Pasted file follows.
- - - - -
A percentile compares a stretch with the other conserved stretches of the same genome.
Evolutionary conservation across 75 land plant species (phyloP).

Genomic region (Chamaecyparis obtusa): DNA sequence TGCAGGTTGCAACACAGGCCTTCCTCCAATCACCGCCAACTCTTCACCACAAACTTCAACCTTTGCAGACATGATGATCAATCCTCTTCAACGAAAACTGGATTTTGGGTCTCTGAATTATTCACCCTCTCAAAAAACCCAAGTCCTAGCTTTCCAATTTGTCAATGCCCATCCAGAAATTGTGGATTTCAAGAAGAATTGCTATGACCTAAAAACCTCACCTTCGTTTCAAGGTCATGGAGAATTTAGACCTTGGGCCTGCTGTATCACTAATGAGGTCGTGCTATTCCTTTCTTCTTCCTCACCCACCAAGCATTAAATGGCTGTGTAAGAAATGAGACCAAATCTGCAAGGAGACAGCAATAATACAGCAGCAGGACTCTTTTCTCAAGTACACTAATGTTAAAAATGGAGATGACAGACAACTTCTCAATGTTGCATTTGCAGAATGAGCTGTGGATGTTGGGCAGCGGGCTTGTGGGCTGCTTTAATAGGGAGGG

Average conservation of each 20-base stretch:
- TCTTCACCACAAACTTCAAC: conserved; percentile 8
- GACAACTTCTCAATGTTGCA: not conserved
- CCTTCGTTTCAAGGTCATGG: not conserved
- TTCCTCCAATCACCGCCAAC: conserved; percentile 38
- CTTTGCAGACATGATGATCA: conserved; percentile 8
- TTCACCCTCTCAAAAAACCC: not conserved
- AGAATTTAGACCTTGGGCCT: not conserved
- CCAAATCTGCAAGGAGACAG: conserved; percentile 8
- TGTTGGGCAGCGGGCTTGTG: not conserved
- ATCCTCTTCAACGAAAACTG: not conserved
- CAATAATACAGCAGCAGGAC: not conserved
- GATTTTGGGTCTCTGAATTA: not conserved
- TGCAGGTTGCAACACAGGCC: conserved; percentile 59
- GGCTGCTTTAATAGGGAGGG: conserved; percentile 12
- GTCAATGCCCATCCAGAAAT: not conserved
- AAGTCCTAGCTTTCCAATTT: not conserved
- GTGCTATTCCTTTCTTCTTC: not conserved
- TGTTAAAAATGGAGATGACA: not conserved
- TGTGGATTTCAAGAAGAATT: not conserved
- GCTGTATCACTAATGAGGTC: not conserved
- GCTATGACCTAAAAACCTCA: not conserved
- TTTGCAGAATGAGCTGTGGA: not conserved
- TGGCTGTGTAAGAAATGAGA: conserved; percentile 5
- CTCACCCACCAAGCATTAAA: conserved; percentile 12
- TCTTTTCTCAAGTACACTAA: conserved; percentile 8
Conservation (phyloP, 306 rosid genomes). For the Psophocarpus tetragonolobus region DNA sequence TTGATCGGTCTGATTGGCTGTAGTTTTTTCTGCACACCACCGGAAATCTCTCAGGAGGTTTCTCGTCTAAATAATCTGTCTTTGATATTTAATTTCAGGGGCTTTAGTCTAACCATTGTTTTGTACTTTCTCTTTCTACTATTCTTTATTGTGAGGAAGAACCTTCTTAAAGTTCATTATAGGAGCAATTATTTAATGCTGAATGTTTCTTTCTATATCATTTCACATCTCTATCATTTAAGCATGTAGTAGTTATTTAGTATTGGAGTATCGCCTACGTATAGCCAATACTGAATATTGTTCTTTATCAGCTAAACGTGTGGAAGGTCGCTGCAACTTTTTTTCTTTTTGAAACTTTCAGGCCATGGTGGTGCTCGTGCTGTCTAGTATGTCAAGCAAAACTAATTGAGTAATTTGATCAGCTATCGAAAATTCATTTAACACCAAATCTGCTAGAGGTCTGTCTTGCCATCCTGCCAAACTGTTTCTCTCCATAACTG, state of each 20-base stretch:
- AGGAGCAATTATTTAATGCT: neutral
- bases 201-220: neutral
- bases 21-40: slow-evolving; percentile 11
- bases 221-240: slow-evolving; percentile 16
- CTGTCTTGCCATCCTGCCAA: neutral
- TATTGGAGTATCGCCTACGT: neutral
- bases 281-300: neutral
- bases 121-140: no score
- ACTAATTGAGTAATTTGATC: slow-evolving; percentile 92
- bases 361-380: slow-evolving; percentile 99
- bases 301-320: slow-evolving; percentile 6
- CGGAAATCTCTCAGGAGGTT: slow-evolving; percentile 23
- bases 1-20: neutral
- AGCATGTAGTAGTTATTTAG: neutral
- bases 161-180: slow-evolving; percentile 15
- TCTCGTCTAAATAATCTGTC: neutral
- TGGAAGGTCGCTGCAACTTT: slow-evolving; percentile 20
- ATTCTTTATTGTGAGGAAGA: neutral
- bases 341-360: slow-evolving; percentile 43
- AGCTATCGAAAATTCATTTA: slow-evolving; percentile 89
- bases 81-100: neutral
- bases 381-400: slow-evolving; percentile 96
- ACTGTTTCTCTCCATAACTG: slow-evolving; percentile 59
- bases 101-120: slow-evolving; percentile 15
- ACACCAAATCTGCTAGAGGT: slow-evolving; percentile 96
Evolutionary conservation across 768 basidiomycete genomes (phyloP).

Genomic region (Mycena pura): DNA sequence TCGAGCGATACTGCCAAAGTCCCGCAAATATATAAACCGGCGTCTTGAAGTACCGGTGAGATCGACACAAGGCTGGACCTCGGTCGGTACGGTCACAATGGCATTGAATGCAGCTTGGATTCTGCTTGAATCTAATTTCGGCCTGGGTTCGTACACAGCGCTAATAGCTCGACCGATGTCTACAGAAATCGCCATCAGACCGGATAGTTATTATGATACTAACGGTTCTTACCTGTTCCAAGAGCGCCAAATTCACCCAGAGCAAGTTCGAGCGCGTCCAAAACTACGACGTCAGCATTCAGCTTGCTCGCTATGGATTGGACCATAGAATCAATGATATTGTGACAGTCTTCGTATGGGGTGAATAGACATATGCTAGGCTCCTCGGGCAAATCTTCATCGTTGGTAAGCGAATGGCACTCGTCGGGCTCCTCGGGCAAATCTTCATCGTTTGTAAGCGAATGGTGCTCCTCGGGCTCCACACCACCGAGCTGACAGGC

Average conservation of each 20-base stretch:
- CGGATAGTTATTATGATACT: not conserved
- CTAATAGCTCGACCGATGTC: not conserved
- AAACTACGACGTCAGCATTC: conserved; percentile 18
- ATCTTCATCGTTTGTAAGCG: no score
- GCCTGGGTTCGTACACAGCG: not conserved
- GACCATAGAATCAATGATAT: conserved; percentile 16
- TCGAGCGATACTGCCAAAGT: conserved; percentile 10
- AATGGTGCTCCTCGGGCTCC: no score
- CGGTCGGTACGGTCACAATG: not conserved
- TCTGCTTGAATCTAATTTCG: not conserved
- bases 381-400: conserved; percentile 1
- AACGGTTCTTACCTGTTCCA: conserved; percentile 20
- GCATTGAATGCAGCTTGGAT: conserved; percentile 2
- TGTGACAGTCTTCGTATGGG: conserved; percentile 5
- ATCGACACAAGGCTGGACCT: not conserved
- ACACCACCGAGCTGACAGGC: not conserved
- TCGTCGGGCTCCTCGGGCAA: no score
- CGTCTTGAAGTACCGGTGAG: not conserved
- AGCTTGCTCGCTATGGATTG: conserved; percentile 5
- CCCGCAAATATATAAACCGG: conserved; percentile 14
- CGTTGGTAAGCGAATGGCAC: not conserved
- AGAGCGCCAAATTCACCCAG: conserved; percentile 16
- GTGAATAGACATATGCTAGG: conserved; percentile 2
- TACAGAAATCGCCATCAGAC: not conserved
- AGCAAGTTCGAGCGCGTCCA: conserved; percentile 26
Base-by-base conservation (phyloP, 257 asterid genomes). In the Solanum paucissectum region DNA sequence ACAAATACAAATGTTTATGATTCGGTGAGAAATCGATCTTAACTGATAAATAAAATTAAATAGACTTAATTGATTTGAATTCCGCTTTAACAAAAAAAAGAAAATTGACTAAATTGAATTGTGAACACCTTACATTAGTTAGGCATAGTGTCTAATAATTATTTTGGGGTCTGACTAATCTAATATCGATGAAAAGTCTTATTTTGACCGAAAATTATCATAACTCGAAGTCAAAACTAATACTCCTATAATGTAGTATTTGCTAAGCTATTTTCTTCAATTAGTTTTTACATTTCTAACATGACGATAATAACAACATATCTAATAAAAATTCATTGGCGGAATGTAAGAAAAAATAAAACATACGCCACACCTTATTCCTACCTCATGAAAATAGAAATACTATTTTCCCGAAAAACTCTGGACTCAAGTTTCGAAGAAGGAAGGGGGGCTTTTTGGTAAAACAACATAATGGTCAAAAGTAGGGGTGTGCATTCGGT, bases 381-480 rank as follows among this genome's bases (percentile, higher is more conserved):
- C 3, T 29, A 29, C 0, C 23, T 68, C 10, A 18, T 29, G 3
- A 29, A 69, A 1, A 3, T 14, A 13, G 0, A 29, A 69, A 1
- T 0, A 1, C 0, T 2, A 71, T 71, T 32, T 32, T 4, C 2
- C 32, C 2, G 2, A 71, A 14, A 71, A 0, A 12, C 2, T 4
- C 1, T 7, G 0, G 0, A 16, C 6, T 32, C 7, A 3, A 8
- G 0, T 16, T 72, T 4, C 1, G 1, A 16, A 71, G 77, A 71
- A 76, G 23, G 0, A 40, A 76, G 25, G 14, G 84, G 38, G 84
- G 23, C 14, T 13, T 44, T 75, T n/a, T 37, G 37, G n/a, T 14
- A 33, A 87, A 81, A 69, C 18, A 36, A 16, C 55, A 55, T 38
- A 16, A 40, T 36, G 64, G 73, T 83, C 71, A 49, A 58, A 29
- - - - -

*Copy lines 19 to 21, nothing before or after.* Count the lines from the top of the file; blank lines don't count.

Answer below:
- GTCAATGCCCATCCAGAAAT: not conserved
- AAGTCCTAGCTTTCCAATTT: not conserved
- GTGCTATTCCTTTCTTCTTC: not conserved